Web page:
It’s all too easy to fall into a funk about your marriage problems. Old issues on replay keep looping.
New problems crop up on the regular that bring surprising challenges.
Intense proximity during Covid-19 can exacerbate any one of those problems that once simmered in the background.
As my mother likes to say, “There’s always something to disturb you.”
Problems to resolve? Well, that’s just life for us humans.
Surprisingly, some seemingly intractable problem are actually solvable. although some will linger for months, years or even decades.
The key to finding happiness despite problems may sound counter-intuitive but it’s quite practical.
Intentionally shifting your focus away from discussing and dissecting the problems can relieve the pressure.
My experience with therapy has always been of the problem dissection variety. Intensely and totally a deep dive into my unhappiness.
During my first marriage, I sought therapy was a way of life. So many problems and dissatisfactions. See one of my earlier posts if you want to read about how miserable an experience that was for me.
I’d lug my problems from home into the therapist’s office and describe them in exquisite detail. The therapist would listen with great empathy. Done.
Once I returned home, I had nothing to show for my 50 minutes but a debit to my bank account. I was no closer to understanding what I could do to make a difference. I desperately wanted to be able to do something, anything, to positively impact my situation.
All that rehashing of my problems led to a hyper focus on my problems. And that only led to greater resentments and frustrations.
I couldn’t seem to extricate myself from the downward spiral of feeling more and more alienated from my husband.
When I lost sight of anything positive about my marriage or my husband, I could only recite a litany of complaints.
We reached the point where we lived separate but parallel lives.
As a stay at home mom at the time, I cared for our children while he worked to support the family.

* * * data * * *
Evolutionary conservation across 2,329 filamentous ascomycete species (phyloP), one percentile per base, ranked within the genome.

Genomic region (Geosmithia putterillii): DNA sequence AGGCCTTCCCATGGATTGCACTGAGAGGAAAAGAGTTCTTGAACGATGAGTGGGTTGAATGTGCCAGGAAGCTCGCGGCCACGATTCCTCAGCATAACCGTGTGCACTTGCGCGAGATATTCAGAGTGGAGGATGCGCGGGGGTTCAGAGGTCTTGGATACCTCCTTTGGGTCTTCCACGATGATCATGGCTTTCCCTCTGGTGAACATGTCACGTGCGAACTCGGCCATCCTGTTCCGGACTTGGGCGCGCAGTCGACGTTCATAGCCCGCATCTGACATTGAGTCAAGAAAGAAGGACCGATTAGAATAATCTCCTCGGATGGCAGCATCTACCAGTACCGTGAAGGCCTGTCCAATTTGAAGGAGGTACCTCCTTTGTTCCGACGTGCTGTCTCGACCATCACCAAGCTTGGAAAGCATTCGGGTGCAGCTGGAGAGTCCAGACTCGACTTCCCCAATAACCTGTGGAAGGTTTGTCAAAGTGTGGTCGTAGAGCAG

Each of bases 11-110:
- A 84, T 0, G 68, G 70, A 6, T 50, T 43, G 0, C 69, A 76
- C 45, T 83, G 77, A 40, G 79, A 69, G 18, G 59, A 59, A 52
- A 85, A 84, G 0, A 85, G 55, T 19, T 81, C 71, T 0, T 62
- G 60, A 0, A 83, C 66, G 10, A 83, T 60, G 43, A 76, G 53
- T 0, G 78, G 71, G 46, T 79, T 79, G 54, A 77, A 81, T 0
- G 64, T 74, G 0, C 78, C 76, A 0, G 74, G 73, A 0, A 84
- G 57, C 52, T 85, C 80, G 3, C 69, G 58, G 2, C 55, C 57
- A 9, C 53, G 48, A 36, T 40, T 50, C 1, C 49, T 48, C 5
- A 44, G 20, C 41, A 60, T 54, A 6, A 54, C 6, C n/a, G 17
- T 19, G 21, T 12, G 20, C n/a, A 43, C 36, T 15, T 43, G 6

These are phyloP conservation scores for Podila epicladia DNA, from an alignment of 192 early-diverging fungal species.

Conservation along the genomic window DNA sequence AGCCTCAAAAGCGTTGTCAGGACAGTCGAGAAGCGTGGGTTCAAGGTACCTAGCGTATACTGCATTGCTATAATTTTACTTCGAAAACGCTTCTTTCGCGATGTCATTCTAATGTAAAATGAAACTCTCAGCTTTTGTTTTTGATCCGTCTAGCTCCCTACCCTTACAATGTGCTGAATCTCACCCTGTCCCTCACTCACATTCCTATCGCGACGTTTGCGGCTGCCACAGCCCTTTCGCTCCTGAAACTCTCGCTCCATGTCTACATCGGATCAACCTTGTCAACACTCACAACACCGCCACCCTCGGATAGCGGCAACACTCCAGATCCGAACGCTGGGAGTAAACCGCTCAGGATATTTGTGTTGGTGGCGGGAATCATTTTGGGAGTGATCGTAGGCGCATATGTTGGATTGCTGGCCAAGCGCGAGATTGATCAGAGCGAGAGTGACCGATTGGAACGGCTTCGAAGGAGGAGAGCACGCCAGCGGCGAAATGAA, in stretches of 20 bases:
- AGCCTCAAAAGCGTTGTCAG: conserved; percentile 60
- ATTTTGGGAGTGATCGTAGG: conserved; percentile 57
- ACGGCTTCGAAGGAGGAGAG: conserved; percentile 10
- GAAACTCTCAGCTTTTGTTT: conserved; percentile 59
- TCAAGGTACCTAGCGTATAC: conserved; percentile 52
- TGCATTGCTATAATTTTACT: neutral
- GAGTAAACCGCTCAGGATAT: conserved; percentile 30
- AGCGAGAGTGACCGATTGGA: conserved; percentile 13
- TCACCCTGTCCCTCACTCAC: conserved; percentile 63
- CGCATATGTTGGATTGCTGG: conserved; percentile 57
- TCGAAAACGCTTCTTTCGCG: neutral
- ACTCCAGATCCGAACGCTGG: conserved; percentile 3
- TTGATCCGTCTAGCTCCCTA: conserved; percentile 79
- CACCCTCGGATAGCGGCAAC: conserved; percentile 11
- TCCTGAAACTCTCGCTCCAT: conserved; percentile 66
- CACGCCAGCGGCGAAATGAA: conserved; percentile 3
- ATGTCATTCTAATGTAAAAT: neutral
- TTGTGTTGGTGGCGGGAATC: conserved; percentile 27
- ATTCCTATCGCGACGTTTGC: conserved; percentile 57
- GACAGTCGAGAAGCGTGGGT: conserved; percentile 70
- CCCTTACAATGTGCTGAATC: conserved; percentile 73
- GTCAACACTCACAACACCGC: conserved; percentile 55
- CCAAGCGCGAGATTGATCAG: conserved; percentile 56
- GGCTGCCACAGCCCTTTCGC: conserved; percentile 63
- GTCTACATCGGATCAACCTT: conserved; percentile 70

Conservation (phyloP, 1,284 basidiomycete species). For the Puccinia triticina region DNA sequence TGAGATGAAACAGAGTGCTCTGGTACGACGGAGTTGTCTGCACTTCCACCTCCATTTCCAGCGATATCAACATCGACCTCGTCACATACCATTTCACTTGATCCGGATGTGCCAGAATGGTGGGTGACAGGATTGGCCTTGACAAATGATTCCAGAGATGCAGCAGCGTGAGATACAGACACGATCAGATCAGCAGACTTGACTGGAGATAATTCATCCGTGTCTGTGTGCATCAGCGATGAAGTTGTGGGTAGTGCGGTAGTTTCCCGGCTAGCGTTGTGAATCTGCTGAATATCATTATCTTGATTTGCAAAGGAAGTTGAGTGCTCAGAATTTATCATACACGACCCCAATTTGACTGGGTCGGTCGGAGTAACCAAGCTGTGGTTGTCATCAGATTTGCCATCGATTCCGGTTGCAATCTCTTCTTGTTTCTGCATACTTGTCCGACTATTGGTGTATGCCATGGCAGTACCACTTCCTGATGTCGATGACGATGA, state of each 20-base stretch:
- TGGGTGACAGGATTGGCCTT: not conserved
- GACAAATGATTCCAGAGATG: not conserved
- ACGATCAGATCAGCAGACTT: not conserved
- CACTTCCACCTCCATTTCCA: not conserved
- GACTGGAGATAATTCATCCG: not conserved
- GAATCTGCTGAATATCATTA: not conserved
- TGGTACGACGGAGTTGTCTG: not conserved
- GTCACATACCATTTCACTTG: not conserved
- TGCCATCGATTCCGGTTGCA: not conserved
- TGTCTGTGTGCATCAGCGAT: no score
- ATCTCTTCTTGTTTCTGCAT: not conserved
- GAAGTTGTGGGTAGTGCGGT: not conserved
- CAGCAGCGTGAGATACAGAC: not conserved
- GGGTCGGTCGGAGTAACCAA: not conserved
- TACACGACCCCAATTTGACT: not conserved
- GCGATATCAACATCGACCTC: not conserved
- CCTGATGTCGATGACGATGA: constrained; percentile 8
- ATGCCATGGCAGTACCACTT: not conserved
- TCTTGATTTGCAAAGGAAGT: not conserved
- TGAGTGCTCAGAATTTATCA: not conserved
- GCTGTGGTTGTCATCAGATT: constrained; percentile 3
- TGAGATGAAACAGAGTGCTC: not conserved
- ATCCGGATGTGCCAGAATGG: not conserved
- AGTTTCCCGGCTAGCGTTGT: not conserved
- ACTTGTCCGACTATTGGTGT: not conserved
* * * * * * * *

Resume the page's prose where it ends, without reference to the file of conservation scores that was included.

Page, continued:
Family dinners rarely included him. He came home too late.
Just the sound of the garage door opening was my signal to busy myself and avoid him.
He’d watch sports or Law and Order on TV.
I crawled into bed with a self-help book and was asleep by the time he came in.
He left early and I heaved a sigh of relief.
We bickered or fought about issues large and small. A general coldness and resentment characterized many of our interactions.
We had spiraled down the rabbit hole of criticism, contempt and stone-walling, exactly the behaviors that John Gottman identified as key predictors of divorce. I couldn’t see any other way out.
What you focus on grows stronger.
The brain is funny like that. First, it’s designed to protect you from danger, and an unhappy marriage feels pretty threatening. Second, it likes to prove you right, so it’s on the lookout for all the evidence it can find to support your thoughts..
Of course my brain offered up 1,001 examples of all the things my husband was doing wrong to prove me right that he, single-handedly, was destroying our marriage.
This is what I wish I knew then.
With a steady emphasis on all that was wrong, I was unable to muster even an ounce of gratitude for all that was right.
Since I resisted spending time with him alone, as the years went by we rarely did anything enjoyable, just the two of us.
Here’s what I wish I had known then: focusing only on the problems, intensifies the problems.
When things are at their worse, it’s important to rebuild a scaffolding of support, friendship, compassion, caring, interest, humor, a glimmer of good feeling around them.
That’s how you can begin to loosen a brick of resistance here and there to actually examine the problems without total negativity influencing your perspective.
Are you are willing to take the lead to build a happier marriage despite seemingly intractable problems?
Here’s my RX: You make the first move to do something positive and enjoyable.
It could be something solely for him or something for the two of you to enjoy together. Anything that communicates some level of kindness, consideration, compassion or interest.
The goal is to pick something that you can build a positive experience on. Create a moment or a few hours where you put the criticism, contempt or silence aside.
Make a list about things that are important to your husband and that he likes. Or that, as a couple, you still like or used to like to do together. It can be something very small and seemingly insignificant. Grand gestures are not appropriate at this time.
Pick something on that list and plan it. Just do it.
It could be as simple as offering a smile or a kind hello or goodbye. A hug. A back rub. A gentle touch. Eye contact when he talks.
It could be a walk, a picnic, a tennis game, listening to music together, watching a TV show or series together.
Plan to think thoughts that make it easier to follow through.
If you want to find a way back to enjoying your husband despite seemingly intractable problems, I can help.
Fixing a suffering marriage is work worth doing.
Contact me right here for your absolutely free, no-nonsense Strategy Call to see if coaching with me can help you get the results you want.
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NOTE: If you are in an abusive relationship, your next best step is to seek appropriate medical and legal counsel.